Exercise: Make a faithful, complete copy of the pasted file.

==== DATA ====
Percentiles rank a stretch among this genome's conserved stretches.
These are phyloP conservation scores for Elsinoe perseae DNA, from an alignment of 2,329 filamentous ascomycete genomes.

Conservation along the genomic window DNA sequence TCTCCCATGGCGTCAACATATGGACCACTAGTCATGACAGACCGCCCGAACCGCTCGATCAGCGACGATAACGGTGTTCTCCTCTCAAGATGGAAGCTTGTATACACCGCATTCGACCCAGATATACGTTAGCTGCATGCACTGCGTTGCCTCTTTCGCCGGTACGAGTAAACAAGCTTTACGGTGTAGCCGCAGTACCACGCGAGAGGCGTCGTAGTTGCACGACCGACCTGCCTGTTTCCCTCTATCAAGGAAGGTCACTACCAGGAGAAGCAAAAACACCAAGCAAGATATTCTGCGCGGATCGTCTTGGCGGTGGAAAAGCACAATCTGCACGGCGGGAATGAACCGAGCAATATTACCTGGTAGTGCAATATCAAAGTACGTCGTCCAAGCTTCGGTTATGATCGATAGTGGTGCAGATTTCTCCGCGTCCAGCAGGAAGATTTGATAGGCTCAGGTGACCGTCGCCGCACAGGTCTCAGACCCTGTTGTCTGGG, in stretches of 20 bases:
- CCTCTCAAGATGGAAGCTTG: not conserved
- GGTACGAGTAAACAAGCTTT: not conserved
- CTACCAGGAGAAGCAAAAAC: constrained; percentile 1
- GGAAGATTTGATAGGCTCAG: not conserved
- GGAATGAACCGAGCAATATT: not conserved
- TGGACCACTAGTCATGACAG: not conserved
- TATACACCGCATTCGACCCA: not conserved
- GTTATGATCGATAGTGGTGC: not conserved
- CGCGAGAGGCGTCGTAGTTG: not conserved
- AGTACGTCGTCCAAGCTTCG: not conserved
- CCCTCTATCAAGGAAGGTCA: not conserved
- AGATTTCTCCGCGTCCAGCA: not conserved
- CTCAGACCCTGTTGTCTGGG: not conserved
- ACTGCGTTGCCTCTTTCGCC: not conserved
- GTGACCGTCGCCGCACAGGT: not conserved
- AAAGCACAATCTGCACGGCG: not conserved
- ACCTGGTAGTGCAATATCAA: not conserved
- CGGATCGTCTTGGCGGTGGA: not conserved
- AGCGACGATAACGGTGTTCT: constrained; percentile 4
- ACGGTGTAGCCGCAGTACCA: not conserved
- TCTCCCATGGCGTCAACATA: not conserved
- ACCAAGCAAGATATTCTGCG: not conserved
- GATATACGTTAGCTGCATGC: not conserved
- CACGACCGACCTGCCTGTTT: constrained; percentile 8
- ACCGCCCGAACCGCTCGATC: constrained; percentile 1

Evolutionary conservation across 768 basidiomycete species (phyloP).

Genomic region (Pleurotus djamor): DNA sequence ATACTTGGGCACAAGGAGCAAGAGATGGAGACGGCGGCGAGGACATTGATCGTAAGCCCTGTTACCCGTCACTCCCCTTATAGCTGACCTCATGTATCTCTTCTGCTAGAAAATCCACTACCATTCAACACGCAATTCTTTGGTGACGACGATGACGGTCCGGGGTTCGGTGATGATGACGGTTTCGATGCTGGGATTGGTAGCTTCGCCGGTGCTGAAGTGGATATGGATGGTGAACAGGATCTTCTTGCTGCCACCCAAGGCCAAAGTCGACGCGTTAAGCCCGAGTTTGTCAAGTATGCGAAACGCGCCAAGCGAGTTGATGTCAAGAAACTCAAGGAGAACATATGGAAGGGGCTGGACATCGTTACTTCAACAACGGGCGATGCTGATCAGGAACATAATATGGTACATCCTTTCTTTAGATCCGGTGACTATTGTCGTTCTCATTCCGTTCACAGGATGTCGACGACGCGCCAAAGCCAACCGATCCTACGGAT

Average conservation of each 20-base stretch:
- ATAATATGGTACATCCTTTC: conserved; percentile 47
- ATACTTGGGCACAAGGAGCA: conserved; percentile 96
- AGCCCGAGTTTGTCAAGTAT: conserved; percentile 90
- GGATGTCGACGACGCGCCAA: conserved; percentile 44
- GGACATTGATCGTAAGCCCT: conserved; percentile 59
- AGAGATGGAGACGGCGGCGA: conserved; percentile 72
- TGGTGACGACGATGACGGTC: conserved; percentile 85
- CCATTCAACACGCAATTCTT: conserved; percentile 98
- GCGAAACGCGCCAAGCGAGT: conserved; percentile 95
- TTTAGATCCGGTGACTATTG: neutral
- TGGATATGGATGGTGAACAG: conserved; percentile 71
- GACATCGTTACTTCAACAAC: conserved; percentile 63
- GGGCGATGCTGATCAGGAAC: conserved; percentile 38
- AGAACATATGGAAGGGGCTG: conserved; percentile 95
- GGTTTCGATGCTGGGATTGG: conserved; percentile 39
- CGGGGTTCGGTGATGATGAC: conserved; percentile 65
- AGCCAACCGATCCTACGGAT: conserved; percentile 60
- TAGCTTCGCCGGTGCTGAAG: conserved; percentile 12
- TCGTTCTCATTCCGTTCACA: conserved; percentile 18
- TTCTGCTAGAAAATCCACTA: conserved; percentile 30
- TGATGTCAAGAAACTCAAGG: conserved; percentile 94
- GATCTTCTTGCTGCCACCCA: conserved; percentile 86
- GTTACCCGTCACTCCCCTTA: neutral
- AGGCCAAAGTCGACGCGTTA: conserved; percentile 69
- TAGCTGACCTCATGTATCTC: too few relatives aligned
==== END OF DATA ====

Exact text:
Percentiles rank a stretch among this genome's conserved stretches.
These are phyloP conservation scores for Elsinoe perseae DNA, from an alignment of 2,329 filamentous ascomycete genomes.

Conservation along the genomic window DNA sequence TCTCCCATGGCGTCAACATATGGACCACTAGTCATGACAGACCGCCCGAACCGCTCGATCAGCGACGATAACGGTGTTCTCCTCTCAAGATGGAAGCTTGTATACACCGCATTCGACCCAGATATACGTTAGCTGCATGCACTGCGTTGCCTCTTTCGCCGGTACGAGTAAACAAGCTTTACGGTGTAGCCGCAGTACCACGCGAGAGGCGTCGTAGTTGCACGACCGACCTGCCTGTTTCCCTCTATCAAGGAAGGTCACTACCAGGAGAAGCAAAAACACCAAGCAAGATATTCTGCGCGGATCGTCTTGGCGGTGGAAAAGCACAATCTGCACGGCGGGAATGAACCGAGCAATATTACCTGGTAGTGCAATATCAAAGTACGTCGTCCAAGCTTCGGTTATGATCGATAGTGGTGCAGATTTCTCCGCGTCCAGCAGGAAGATTTGATAGGCTCAGGTGACCGTCGCCGCACAGGTCTCAGACCCTGTTGTCTGGG, in stretches of 20 bases:
- CCTCTCAAGATGGAAGCTTG: not conserved
- GGTACGAGTAAACAAGCTTT: not conserved
- CTACCAGGAGAAGCAAAAAC: constrained; percentile 1
- GGAAGATTTGATAGGCTCAG: not conserved
- GGAATGAACCGAGCAATATT: not conserved
- TGGACCACTAGTCATGACAG: not conserved
- TATACACCGCATTCGACCCA: not conserved
- GTTATGATCGATAGTGGTGC: not conserved
- CGCGAGAGGCGTCGTAGTTG: not conserved
- AGTACGTCGTCCAAGCTTCG: not conserved
- CCCTCTATCAAGGAAGGTCA: not conserved
- AGATTTCTCCGCGTCCAGCA: not conserved
- CTCAGACCCTGTTGTCTGGG: not conserved
- ACTGCGTTGCCTCTTTCGCC: not conserved
- GTGACCGTCGCCGCACAGGT: not conserved
- AAAGCACAATCTGCACGGCG: not conserved
- ACCTGGTAGTGCAATATCAA: not conserved
- CGGATCGTCTTGGCGGTGGA: not conserved
- AGCGACGATAACGGTGTTCT: constrained; percentile 4
- ACGGTGTAGCCGCAGTACCA: not conserved
- TCTCCCATGGCGTCAACATA: not conserved
- ACCAAGCAAGATATTCTGCG: not conserved
- GATATACGTTAGCTGCATGC: not conserved
- CACGACCGACCTGCCTGTTT: constrained; percentile 8
- ACCGCCCGAACCGCTCGATC: constrained; percentile 1

Evolutionary conservation across 768 basidiomycete species (phyloP).

Genomic region (Pleurotus djamor): DNA sequence ATACTTGGGCACAAGGAGCAAGAGATGGAGACGGCGGCGAGGACATTGATCGTAAGCCCTGTTACCCGTCACTCCCCTTATAGCTGACCTCATGTATCTCTTCTGCTAGAAAATCCACTACCATTCAACACGCAATTCTTTGGTGACGACGATGACGGTCCGGGGTTCGGTGATGATGACGGTTTCGATGCTGGGATTGGTAGCTTCGCCGGTGCTGAAGTGGATATGGATGGTGAACAGGATCTTCTTGCTGCCACCCAAGGCCAAAGTCGACGCGTTAAGCCCGAGTTTGTCAAGTATGCGAAACGCGCCAAGCGAGTTGATGTCAAGAAACTCAAGGAGAACATATGGAAGGGGCTGGACATCGTTACTTCAACAACGGGCGATGCTGATCAGGAACATAATATGGTACATCCTTTCTTTAGATCCGGTGACTATTGTCGTTCTCATTCCGTTCACAGGATGTCGACGACGCGCCAAAGCCAACCGATCCTACGGAT

Average conservation of each 20-base stretch:
- ATAATATGGTACATCCTTTC: conserved; percentile 47
- ATACTTGGGCACAAGGAGCA: conserved; percentile 96
- AGCCCGAGTTTGTCAAGTAT: conserved; percentile 90
- GGATGTCGACGACGCGCCAA: conserved; percentile 44
- GGACATTGATCGTAAGCCCT: conserved; percentile 59
- AGAGATGGAGACGGCGGCGA: conserved; percentile 72
- TGGTGACGACGATGACGGTC: conserved; percentile 85
- CCATTCAACACGCAATTCTT: conserved; percentile 98
- GCGAAACGCGCCAAGCGAGT: conserved; percentile 95
- TTTAGATCCGGTGACTATTG: neutral
- TGGATATGGATGGTGAACAG: conserved; percentile 71
- GACATCGTTACTTCAACAAC: conserved; percentile 63
- GGGCGATGCTGATCAGGAAC: conserved; percentile 38
- AGAACATATGGAAGGGGCTG: conserved; percentile 95
- GGTTTCGATGCTGGGATTGG: conserved; percentile 39
- CGGGGTTCGGTGATGATGAC: conserved; percentile 65
- AGCCAACCGATCCTACGGAT: conserved; percentile 60
- TAGCTTCGCCGGTGCTGAAG: conserved; percentile 12
- TCGTTCTCATTCCGTTCACA: conserved; percentile 18
- TTCTGCTAGAAAATCCACTA: conserved; percentile 30
- TGATGTCAAGAAACTCAAGG: conserved; percentile 94
- GATCTTCTTGCTGCCACCCA: conserved; percentile 86
- GTTACCCGTCACTCCCCTTA: neutral
- AGGCCAAAGTCGACGCGTTA: conserved; percentile 69
- TAGCTGACCTCATGTATCTC: too few relatives aligned